This I Believe

Melissa - North Ogden, Utah
Entered on February 5, 2008

I went into nursing with the love of blood, guts, chest compressions, and an adrenalin rush. My focus was set on the emergency department. In the middle of that career path I got a job in an inpatient adult psychiatric unit. I struggled with this for a couple of years. I even worked part time in a local ED to satisfy my thirst for blood. However, for some reason I was devoted to psychiatry. Despite this devotion, I felt like this type of patient care was not real “nursing”. I wasn’t administering complex medications through an IV; I wasn’t watching monitors; I wasn’t on the code team and the only blood I saw was when I gave a shot.

I was doing my patient care through talking. Talking? I love to talk so this should be a great, but what do you say to someone that doesn’t want to be on this earth any longer? What do you say to someone that wants to be dead? I remember how difficult it first was to talk about suicide with a patient. I grew up with a mother that would whisper this word because it was something that was not openly talked about. Now several times a day I am talking about suicide and not even changing the tone on my voice! Once I realized that I was still a nurse and accepted that my career goals were changing, I found my comfort zone. I knew that I was in my element when I was mentioned in a suicide note (the patient didn’t die) for how caring I had been. Being mentioned in a suicide note was not my intention, but giving genuine, non-judgmental care was.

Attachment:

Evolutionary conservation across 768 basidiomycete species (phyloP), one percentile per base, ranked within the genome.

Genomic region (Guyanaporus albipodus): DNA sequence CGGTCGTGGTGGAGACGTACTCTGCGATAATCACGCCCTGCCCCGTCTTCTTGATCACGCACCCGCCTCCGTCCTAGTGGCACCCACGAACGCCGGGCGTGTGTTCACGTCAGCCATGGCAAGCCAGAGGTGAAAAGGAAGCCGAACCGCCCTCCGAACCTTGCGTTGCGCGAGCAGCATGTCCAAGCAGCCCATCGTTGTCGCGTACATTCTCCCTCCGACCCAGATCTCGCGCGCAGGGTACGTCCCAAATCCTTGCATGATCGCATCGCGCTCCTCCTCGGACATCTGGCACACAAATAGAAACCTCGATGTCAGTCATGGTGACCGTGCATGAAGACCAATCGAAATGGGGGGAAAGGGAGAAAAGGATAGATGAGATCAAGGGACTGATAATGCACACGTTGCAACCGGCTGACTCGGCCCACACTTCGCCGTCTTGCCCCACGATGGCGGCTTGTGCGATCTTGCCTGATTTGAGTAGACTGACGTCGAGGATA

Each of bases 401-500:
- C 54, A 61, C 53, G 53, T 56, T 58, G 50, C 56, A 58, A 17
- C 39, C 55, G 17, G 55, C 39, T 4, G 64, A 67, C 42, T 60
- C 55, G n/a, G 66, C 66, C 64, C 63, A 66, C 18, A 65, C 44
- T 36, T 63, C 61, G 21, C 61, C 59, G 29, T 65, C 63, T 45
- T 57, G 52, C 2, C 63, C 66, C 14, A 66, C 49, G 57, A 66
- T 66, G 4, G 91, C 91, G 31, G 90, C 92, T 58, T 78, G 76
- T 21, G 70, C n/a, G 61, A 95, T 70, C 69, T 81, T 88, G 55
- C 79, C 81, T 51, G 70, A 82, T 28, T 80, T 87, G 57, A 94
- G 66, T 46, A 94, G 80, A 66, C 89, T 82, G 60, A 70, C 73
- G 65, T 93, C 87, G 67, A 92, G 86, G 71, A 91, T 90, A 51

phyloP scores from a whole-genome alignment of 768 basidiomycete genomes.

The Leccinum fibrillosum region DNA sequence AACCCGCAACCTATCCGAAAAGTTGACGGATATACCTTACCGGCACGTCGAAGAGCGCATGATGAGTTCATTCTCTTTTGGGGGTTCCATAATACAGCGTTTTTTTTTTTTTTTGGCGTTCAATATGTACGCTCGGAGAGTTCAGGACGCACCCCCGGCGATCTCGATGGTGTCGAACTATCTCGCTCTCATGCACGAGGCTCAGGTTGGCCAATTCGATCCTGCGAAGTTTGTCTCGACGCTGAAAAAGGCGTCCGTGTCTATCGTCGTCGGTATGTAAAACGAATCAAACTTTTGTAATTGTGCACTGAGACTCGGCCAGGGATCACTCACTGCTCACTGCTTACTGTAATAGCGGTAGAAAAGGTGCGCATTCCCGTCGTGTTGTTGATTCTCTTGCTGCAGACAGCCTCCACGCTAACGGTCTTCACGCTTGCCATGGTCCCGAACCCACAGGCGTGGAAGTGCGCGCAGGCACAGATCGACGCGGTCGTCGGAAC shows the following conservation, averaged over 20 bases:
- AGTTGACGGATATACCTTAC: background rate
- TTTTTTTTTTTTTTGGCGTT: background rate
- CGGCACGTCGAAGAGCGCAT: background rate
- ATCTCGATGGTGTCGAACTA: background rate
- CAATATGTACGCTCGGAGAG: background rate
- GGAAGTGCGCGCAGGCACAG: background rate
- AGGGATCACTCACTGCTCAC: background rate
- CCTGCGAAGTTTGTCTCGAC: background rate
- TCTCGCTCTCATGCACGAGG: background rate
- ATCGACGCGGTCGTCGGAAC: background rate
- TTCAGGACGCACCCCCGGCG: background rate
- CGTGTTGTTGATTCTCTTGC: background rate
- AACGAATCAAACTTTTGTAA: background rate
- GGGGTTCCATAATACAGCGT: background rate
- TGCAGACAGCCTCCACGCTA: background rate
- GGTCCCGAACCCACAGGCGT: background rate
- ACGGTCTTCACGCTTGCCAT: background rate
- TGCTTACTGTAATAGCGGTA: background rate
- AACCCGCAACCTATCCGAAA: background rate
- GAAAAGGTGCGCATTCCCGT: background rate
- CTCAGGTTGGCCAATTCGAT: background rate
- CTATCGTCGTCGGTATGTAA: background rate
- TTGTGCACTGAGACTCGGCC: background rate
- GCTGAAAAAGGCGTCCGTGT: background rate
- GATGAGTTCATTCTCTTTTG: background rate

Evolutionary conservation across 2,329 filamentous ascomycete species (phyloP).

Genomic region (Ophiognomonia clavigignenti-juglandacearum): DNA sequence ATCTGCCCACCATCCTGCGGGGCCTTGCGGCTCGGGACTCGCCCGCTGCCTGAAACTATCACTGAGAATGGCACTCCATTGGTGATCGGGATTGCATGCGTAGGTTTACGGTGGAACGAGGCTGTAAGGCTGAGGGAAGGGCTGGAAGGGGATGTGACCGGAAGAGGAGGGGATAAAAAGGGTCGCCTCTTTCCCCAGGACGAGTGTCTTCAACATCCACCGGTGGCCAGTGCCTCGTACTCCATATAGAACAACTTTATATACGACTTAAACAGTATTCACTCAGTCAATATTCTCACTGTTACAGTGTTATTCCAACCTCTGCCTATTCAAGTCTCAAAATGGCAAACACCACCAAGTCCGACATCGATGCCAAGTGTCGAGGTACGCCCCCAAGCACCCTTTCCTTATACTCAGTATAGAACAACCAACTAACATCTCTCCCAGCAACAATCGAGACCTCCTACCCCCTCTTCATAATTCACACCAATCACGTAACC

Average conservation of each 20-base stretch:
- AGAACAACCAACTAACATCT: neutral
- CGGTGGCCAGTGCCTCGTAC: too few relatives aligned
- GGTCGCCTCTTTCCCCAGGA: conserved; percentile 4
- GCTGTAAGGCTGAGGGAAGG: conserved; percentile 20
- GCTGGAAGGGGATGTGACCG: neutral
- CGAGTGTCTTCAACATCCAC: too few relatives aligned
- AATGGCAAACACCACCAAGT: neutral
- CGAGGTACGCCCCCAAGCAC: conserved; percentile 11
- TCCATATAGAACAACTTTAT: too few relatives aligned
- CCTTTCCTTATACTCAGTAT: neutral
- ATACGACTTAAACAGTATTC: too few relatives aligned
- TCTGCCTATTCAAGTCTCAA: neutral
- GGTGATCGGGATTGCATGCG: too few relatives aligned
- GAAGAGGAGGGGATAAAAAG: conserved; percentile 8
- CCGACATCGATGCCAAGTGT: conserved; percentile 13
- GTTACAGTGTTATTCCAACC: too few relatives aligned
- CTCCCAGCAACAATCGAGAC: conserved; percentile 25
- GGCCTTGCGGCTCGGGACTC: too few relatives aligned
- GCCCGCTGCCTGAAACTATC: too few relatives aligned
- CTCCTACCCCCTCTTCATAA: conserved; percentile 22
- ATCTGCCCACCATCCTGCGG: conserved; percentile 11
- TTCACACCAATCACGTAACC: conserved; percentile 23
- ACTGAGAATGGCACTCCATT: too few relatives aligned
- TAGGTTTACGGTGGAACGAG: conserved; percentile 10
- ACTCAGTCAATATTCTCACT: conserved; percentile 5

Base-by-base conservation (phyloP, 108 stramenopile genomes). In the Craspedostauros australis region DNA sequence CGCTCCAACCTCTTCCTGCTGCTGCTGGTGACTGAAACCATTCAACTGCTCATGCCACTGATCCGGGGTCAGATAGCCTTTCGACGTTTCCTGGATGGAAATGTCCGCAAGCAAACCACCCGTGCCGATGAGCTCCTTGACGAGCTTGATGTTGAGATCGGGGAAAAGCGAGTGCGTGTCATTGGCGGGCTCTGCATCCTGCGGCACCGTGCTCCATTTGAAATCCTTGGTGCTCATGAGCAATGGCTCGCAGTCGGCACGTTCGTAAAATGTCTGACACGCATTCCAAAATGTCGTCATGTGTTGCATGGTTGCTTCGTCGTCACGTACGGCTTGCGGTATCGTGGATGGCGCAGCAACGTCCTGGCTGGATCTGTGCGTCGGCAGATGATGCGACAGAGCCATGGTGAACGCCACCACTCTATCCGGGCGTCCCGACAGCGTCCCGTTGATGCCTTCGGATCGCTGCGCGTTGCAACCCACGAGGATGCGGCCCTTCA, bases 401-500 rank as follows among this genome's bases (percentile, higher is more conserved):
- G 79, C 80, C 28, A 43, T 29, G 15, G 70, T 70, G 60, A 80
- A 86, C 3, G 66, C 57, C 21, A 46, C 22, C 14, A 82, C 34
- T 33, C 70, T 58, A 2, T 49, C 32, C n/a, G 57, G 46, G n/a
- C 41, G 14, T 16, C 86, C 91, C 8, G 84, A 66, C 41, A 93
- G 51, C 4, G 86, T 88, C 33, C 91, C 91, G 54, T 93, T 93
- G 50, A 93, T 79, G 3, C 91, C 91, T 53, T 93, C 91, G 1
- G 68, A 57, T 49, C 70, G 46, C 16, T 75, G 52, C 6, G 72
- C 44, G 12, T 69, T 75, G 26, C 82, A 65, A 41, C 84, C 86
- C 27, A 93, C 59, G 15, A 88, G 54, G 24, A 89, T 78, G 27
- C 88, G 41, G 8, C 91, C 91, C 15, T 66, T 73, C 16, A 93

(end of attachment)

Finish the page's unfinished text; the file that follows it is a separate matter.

It has been reported that nursing is the most trusted profession. In my experience, this trust has no boundaries. I am a nurse that is trusted to listen to a patient’s inner most fears and to unconditionally help them find a hope or dream within those fears. I am trusted to care when a patient must face reality and confront the future. I am trusted to be the strong that they are lacking, the calm when they are anxious, and the happy when they are depressed.

I have always possessed the “gift of gab”, but now I have captured that gift and learned to use it to be an advocate, a caregiver, and above all: a psych nurse.